Christian Cyclopedia

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1. Religious system founded by Gautama* Buddha, 6th c. BC, in N India; revolt against Brahmanism.* Denies authority of the Vats, rejects Brahmanic caste system, ritual, and philos. speculations, and offers a new way to salvation. The 2 canonical languages of Buddhism: Pall, of S or Hinayana (Theravada) Buddhism, and Skt., of N or Mahayana Buddhism.

2. The texts on which our knowledge of early Buddhism is based are sacred books found in Ceylon, written in Pall and called Tipitaka (Skt. Tripitaka), that is Three Baskets (Pitaka), namely the Baskets of Vinaya, Sutta, and Abhidhamma (monastic rules and disciplines, teachings of the Buddha, and Buddhist higher philos., resp.). Other books come from Nepal, written in Skt., and from China and Tibet, written in the languages of those countries. In a way, Gautama's doctrine is not religion but practical atheism. Of the 5 requisites of religion, i. e., “the belief in a divine power, the acknowledgment of sin, the habit of prayer, the desire to offer sacrifice, and the hope of a future life” (F. M. Müller*), not one is found in Gautama's system. Though he did not deny existence of traditional gods, yet he held that prayer and sacrifice to them were of no avail, as they, like men, were subject to death and rebirth and in rebirth might sink to the level of inferior beings, while men in rebirth might rise to the level of gods. In anatta (absence of soul) he likewise denied the existence of the soul (see Transmigration of Souls). But, in common with Brahmanism, he held the pessimistic view that life was not worth living; that in his “five aggregates” of being (corporeality, feeling, perception, mental formations, and consciousness), man was subject to a continuous round of rebirths; that a man's karma, i. e., his acts in one existence, determined his lot in future existences; that salvation consisted not in escape from sin and hell (neither of which are recognized by Indian philosophies), but in obtaining freedom from rebirths; and that ignorance (avidya) is the cause of all evil. But as he rejected the Vedas and taught a new way of destroying ignorance and obtaining freedom from rebirth, his doctrine, like Jainism,* was considered a heresy by the Brahmans. He was also against the caste system.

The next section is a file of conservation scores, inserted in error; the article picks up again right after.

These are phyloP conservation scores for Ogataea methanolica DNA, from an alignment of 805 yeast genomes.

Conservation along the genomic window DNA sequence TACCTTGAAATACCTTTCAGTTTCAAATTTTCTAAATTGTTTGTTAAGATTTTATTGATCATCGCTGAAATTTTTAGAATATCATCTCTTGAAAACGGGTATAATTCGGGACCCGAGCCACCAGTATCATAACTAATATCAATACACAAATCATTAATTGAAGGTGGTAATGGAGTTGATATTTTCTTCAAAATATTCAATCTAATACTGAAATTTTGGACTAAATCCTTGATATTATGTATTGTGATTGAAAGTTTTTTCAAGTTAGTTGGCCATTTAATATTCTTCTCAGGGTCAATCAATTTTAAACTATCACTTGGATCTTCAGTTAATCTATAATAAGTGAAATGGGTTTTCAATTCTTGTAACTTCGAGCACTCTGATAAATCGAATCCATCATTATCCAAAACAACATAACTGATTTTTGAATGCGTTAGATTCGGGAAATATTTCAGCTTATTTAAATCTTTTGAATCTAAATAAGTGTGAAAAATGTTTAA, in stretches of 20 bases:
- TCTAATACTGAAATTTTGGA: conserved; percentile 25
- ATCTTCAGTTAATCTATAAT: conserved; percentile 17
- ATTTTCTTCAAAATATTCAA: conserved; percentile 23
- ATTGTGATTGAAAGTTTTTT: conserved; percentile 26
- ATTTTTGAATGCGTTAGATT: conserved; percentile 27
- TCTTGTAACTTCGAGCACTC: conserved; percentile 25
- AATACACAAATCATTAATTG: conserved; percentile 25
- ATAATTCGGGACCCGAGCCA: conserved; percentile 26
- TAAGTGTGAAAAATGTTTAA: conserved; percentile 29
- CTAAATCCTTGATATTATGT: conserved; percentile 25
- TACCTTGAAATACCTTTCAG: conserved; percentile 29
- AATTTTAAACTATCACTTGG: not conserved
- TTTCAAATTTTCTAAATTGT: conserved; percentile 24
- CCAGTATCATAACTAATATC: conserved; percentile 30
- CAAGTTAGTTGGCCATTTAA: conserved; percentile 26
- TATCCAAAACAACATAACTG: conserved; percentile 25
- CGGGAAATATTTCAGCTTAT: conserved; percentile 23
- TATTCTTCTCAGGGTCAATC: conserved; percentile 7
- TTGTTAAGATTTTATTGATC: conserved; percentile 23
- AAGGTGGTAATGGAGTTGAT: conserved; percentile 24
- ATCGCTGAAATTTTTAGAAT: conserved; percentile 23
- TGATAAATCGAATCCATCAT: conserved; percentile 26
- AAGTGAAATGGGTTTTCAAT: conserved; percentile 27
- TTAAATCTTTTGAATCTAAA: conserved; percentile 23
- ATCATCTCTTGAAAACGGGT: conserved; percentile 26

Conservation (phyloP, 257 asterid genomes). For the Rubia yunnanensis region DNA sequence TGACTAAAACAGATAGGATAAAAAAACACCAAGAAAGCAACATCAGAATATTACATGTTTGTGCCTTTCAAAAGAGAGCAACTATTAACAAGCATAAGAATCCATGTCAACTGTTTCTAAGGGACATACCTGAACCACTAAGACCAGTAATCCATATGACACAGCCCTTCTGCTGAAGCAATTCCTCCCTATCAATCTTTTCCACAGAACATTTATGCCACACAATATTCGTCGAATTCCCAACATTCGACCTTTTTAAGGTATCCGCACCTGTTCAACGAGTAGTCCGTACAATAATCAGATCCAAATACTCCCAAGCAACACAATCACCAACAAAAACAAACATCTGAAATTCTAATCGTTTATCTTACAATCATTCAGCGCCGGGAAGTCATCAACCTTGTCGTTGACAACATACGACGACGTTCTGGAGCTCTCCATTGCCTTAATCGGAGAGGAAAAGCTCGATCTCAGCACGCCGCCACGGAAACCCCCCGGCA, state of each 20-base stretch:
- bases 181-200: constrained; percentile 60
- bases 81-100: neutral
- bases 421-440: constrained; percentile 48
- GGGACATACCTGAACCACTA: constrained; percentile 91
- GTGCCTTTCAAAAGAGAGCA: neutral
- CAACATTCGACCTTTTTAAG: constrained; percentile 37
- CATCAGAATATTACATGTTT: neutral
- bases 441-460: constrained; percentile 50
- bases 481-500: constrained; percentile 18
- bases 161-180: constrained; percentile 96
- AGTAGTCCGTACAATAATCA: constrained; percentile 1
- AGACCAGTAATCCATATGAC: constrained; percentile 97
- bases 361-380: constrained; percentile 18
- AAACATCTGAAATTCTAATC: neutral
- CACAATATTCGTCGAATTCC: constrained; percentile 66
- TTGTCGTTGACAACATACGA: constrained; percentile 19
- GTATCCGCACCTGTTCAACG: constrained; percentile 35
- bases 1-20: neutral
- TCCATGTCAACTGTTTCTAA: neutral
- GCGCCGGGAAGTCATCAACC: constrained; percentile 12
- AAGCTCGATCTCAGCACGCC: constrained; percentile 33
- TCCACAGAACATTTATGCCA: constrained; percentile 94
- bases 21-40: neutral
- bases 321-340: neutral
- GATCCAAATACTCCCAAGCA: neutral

3. Buddha's entire doctrine is based on the socalled “four noble truths,” which speak 1. of the universality of suffering, 2. of the causes of suffering, 3. of the cessation of suffering, and 4. of the path that leads to the cessation of suffering. Birth, decay, disease, death, separation from what we love, contact with what we hate, and failure to attain what we desire n. d. all is suffering. This suffering is caused by “thirst,” i. e., craving for life and its pleasures, and this attachment causes rebirth and continued misery. Freedom from rebirth and consequently from suffering can be obtained if this craving is completely destroyed. The path that leads to this end is the “noble eightfold path,” namely, “right belief, right aspirations, right speech, right conduct, right means of subsistence, right effort, right mindfulness, right meditation.” This path is called the “middle path,” as it is removed from the extremes of a sensuous life and of asceticism. He who follows this path to its end becomes an arhat, or saint. He has destroyed his ignorance, become perfect by knowledge, and broken the fetters that bind him to the wheel of life. The supreme and final goal of this spiritual discipline is nirvana (Pali nibbana), literally “a blowing out,” namely of the desires and passions that lead to rebirth. As the old karma is exhausted and no new karma is added, the round of rebirths ceases and ends in an unconscious state. Whether this is equivalent to the annihilation of personality was not stated by Gautama, but many Buddhist texts interpret it in this sense. Nirvana may in a certain sense be obtained in this life by the arhat, but it is entered upon completely only at death.